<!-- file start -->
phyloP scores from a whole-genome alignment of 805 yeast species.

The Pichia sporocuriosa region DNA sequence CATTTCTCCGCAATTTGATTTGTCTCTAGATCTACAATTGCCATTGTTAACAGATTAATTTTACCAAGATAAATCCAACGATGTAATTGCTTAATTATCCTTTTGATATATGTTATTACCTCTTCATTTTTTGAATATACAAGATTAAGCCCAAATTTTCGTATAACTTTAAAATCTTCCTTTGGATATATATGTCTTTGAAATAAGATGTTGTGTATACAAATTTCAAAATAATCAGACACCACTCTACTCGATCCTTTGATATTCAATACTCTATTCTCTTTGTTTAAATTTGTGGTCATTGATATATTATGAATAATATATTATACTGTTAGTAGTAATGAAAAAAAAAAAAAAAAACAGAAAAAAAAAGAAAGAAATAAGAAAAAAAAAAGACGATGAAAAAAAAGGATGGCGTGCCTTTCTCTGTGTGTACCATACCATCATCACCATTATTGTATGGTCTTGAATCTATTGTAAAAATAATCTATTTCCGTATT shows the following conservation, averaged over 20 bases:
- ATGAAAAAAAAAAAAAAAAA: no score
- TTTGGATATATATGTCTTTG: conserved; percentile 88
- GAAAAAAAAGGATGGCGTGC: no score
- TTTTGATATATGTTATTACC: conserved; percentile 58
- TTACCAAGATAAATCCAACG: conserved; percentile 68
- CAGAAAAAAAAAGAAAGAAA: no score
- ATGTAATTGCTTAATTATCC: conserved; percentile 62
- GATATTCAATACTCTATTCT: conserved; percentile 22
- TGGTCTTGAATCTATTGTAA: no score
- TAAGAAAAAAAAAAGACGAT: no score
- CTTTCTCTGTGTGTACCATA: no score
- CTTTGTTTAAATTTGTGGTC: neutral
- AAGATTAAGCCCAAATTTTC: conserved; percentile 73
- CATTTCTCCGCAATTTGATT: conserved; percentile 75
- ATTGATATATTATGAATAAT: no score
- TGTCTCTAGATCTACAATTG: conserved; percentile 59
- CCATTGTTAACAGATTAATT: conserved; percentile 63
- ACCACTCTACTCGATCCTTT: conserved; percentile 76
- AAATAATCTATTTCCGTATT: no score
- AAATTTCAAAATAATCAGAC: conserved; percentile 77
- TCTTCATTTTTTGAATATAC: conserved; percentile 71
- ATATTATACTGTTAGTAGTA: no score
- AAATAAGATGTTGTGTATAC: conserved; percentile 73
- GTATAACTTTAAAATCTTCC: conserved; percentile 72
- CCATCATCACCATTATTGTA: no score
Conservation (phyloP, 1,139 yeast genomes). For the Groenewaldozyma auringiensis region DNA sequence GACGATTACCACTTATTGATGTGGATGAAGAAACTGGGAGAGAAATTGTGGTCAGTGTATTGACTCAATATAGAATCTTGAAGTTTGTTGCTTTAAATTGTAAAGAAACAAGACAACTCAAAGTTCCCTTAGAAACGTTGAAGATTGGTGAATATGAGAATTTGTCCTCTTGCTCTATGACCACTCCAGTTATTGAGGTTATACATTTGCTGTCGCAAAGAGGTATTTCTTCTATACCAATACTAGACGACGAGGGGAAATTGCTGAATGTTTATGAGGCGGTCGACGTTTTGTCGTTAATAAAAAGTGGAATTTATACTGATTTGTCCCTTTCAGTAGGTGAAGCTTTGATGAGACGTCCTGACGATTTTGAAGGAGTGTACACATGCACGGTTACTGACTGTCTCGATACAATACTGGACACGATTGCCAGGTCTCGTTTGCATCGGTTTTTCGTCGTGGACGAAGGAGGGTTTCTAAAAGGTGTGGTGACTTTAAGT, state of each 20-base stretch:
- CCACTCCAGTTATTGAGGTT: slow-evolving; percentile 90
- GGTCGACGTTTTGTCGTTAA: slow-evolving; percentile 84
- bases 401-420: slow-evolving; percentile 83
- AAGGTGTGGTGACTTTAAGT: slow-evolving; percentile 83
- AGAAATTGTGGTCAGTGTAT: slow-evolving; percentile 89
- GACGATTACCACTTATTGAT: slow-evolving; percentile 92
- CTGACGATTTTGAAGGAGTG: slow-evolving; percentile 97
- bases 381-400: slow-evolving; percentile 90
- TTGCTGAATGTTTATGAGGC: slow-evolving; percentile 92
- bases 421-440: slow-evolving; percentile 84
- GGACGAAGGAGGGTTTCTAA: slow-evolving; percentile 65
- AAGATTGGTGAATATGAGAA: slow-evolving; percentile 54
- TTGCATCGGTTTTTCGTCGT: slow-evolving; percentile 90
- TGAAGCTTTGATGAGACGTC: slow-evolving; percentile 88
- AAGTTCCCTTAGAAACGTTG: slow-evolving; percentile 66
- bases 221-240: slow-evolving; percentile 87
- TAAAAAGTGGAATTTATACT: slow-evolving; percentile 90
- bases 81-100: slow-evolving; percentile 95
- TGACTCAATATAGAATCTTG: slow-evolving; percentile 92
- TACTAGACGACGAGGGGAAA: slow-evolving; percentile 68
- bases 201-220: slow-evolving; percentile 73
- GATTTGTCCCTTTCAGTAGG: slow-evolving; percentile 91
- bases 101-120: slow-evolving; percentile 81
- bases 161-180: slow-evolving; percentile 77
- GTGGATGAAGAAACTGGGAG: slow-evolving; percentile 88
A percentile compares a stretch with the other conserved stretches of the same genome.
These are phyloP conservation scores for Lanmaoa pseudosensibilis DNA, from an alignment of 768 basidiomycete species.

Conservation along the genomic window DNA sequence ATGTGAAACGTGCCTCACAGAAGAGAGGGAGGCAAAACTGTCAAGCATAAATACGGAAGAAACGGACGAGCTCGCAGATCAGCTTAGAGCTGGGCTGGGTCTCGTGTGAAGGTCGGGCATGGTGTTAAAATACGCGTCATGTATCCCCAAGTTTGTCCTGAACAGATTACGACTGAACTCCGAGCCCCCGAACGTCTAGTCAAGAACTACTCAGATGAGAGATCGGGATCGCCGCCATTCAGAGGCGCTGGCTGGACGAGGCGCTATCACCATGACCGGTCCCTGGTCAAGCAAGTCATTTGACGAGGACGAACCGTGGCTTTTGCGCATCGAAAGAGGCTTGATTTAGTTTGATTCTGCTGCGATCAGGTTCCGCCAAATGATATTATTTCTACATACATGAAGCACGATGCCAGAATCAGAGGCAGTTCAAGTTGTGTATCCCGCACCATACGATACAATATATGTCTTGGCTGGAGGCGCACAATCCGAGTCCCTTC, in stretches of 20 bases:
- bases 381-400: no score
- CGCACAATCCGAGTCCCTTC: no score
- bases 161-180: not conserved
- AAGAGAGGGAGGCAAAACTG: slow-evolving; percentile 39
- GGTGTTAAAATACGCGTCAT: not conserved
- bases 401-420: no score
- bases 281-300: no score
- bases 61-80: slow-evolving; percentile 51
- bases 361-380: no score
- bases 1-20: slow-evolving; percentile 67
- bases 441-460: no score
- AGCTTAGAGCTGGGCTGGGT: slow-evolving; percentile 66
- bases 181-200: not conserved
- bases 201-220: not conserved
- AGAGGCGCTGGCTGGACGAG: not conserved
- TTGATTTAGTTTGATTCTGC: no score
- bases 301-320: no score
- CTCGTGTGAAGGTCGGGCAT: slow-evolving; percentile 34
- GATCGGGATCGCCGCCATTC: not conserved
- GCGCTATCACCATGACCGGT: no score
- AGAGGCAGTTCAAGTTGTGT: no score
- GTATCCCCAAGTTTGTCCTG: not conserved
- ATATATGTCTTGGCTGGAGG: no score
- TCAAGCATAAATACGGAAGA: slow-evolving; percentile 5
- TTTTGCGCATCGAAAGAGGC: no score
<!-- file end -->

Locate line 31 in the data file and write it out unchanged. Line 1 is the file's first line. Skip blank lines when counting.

- bases 401-420: slow-evolving; percentile 83